Quick Explanation of Names in Norse Mythology (Part 2)
In the previous blog post, we have discussed the names of four famous figures in Norse mythology including Odin, Thor, Loki, and Frigg. In this part 2, we are to explore why some other characters in Norse mythology are called so.
The name of Fenrir has always been a debate. And the most commonly accepted explanation for his name was "The One Who Dwells in the Marshes".
Fenrir was the son of Loki and giantess Angrboda. He was definitely the most infamous villain in Norse mythology. Fenrir was the main cause of Odin's death and the fall of Norse Pantheon. But in modern time, Fenrir also holds a significance.
Another son of Loki was Jormungandr the Midgard. Jormungandr was cast into the ocean by Odin when he was born. Jormungandr means "The Huge Monster". And yes, he was. Jormungandr grew up to the great size only to encircle the whole Midgard within his reach.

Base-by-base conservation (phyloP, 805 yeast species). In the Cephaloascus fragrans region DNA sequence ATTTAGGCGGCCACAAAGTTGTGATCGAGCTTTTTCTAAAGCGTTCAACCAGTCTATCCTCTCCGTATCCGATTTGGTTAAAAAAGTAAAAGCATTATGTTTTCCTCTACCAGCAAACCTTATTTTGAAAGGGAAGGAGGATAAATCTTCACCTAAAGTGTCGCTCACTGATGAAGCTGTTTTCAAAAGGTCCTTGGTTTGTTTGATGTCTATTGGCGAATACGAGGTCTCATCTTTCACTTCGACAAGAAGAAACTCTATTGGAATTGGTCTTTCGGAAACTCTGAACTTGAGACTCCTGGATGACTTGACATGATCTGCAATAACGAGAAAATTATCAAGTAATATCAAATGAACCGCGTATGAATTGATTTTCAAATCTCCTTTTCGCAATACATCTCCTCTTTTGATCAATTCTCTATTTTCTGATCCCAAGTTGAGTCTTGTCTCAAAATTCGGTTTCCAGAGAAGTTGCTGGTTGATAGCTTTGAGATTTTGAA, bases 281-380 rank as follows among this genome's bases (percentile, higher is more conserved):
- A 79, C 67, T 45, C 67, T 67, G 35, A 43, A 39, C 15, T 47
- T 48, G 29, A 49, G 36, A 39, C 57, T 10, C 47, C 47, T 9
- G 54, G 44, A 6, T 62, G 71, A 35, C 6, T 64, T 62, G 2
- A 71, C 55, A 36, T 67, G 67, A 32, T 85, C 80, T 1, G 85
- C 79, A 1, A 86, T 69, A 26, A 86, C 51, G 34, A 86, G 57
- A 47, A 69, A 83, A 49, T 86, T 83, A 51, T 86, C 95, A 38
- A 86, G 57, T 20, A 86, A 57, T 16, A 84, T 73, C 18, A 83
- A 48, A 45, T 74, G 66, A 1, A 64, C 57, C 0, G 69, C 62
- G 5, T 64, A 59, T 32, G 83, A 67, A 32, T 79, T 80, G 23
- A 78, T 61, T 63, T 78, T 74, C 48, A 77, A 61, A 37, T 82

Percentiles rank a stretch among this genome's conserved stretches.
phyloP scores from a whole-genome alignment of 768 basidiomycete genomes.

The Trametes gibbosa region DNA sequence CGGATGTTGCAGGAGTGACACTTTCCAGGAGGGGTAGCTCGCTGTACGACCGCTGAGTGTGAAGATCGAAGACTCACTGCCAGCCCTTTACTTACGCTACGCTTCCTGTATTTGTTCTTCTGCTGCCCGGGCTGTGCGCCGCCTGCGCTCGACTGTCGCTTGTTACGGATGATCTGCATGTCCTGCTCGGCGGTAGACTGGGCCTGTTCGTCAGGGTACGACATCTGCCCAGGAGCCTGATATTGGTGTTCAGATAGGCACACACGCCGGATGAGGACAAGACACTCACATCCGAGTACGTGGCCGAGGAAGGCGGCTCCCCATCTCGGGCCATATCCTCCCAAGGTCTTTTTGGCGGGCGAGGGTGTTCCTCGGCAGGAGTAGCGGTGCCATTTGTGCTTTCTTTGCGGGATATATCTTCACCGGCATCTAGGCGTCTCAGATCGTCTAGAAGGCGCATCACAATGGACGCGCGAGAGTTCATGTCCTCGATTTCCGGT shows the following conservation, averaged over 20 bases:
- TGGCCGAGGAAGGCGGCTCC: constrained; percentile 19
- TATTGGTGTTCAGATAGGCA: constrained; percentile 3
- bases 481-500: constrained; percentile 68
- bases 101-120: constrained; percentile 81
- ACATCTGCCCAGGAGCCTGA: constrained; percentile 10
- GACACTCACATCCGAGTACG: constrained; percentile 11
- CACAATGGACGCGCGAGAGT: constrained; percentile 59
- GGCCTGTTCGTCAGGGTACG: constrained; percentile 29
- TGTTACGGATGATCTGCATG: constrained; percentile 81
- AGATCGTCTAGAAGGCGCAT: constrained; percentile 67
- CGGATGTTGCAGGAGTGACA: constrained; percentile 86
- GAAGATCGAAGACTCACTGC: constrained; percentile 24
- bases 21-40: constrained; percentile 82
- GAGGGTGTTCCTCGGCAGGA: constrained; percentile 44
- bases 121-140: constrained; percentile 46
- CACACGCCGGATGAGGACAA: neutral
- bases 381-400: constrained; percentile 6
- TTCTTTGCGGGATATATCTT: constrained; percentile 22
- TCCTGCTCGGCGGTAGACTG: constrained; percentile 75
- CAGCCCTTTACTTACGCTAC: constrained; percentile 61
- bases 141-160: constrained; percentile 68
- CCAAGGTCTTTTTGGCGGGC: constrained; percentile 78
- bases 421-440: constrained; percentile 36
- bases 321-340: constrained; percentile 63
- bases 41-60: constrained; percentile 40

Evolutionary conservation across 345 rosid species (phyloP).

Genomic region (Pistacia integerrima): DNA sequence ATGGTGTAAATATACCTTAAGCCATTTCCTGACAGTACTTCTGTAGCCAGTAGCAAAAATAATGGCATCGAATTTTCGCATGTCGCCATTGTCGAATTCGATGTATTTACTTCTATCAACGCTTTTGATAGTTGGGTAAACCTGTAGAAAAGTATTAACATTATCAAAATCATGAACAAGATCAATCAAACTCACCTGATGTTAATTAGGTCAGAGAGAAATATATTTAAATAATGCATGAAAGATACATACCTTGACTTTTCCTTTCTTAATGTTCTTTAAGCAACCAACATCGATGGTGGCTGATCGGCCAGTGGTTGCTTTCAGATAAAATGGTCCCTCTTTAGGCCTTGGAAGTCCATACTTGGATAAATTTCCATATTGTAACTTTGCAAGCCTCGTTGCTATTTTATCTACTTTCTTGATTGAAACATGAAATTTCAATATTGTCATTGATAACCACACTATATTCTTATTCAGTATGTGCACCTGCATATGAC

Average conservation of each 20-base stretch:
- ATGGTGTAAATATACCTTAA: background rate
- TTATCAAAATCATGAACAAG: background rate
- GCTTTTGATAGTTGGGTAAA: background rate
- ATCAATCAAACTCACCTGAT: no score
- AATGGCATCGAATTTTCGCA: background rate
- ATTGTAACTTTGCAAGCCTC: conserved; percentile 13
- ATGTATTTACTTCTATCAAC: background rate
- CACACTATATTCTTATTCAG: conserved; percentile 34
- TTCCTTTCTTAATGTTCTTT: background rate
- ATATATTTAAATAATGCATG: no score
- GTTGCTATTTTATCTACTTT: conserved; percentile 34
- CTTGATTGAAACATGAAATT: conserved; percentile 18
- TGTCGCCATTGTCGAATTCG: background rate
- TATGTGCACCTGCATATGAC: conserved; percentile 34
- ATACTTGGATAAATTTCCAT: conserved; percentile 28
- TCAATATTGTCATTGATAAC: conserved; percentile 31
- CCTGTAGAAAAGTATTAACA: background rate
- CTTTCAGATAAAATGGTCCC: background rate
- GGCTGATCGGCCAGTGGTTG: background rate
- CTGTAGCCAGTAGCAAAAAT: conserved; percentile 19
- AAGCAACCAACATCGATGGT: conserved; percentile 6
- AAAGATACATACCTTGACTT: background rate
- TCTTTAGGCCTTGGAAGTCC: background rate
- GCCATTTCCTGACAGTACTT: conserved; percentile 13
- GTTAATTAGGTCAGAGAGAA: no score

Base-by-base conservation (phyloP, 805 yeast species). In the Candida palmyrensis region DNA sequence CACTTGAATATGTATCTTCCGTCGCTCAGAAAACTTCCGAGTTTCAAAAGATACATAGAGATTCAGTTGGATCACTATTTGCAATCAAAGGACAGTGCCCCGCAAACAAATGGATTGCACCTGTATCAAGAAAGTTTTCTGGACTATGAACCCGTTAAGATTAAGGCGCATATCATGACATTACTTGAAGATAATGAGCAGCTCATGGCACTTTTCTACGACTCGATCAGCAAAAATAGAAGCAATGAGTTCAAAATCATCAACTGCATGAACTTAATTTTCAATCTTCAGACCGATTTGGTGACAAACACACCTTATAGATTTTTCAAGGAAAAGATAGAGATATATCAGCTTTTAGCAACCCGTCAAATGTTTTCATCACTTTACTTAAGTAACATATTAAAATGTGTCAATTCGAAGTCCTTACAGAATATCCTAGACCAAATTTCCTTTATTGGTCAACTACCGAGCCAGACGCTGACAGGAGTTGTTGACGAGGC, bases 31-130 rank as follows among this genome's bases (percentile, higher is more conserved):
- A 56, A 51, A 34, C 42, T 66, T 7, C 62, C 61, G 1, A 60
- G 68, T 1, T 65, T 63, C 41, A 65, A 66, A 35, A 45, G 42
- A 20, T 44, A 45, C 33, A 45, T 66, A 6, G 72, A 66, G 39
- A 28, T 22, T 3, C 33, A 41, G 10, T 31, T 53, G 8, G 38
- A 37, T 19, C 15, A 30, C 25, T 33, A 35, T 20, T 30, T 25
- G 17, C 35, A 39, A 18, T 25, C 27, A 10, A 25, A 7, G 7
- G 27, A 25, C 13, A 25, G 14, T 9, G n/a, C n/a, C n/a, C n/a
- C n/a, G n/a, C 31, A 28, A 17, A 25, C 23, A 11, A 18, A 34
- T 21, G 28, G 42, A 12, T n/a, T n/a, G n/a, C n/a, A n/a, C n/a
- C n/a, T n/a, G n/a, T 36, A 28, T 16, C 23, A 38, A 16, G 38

In the final battle Ragnarok, Jormungandr was slain by Thor. But the venom the serpent left put an end to Thor when he walked seven paces away from the corpse of the serpent.
Hel was the only daughter of Loki the Trickster. Hel was also the third of the most infamous children of Loki including Fenrir and Jormungand. Hel was thrown to the underworld when she was just a kid. There she gradually built her power and made herself the Queen of the Death.
"Hel" means "hidden". Many scholars believed that because the world of the death was beneath the ground so the name of the queen should be so.
In Ragnarok, Hel sent the ship full of corpse to come and support her father, Loki. She even released Nidhogg the Dragon to join the battle against the gods.
Baldur was the only son of Frigg and Odin. He was the only one to inherit the throne of Odin in Asgard. He was the only prince of Asgard. His "Baldur" name means "Prince".
Baldur was loved by everyone in the Nine Worlds. He treated people with kindness and fair. Baldur was so beautiful that everyone in the cosmos loved him. The death of Baldur left everyone astonished and in pain. In the funeral of Baldur, Odin gave him Draupnir ring - a way to remind Baldur where he belonged and who he would be after Ragnarok.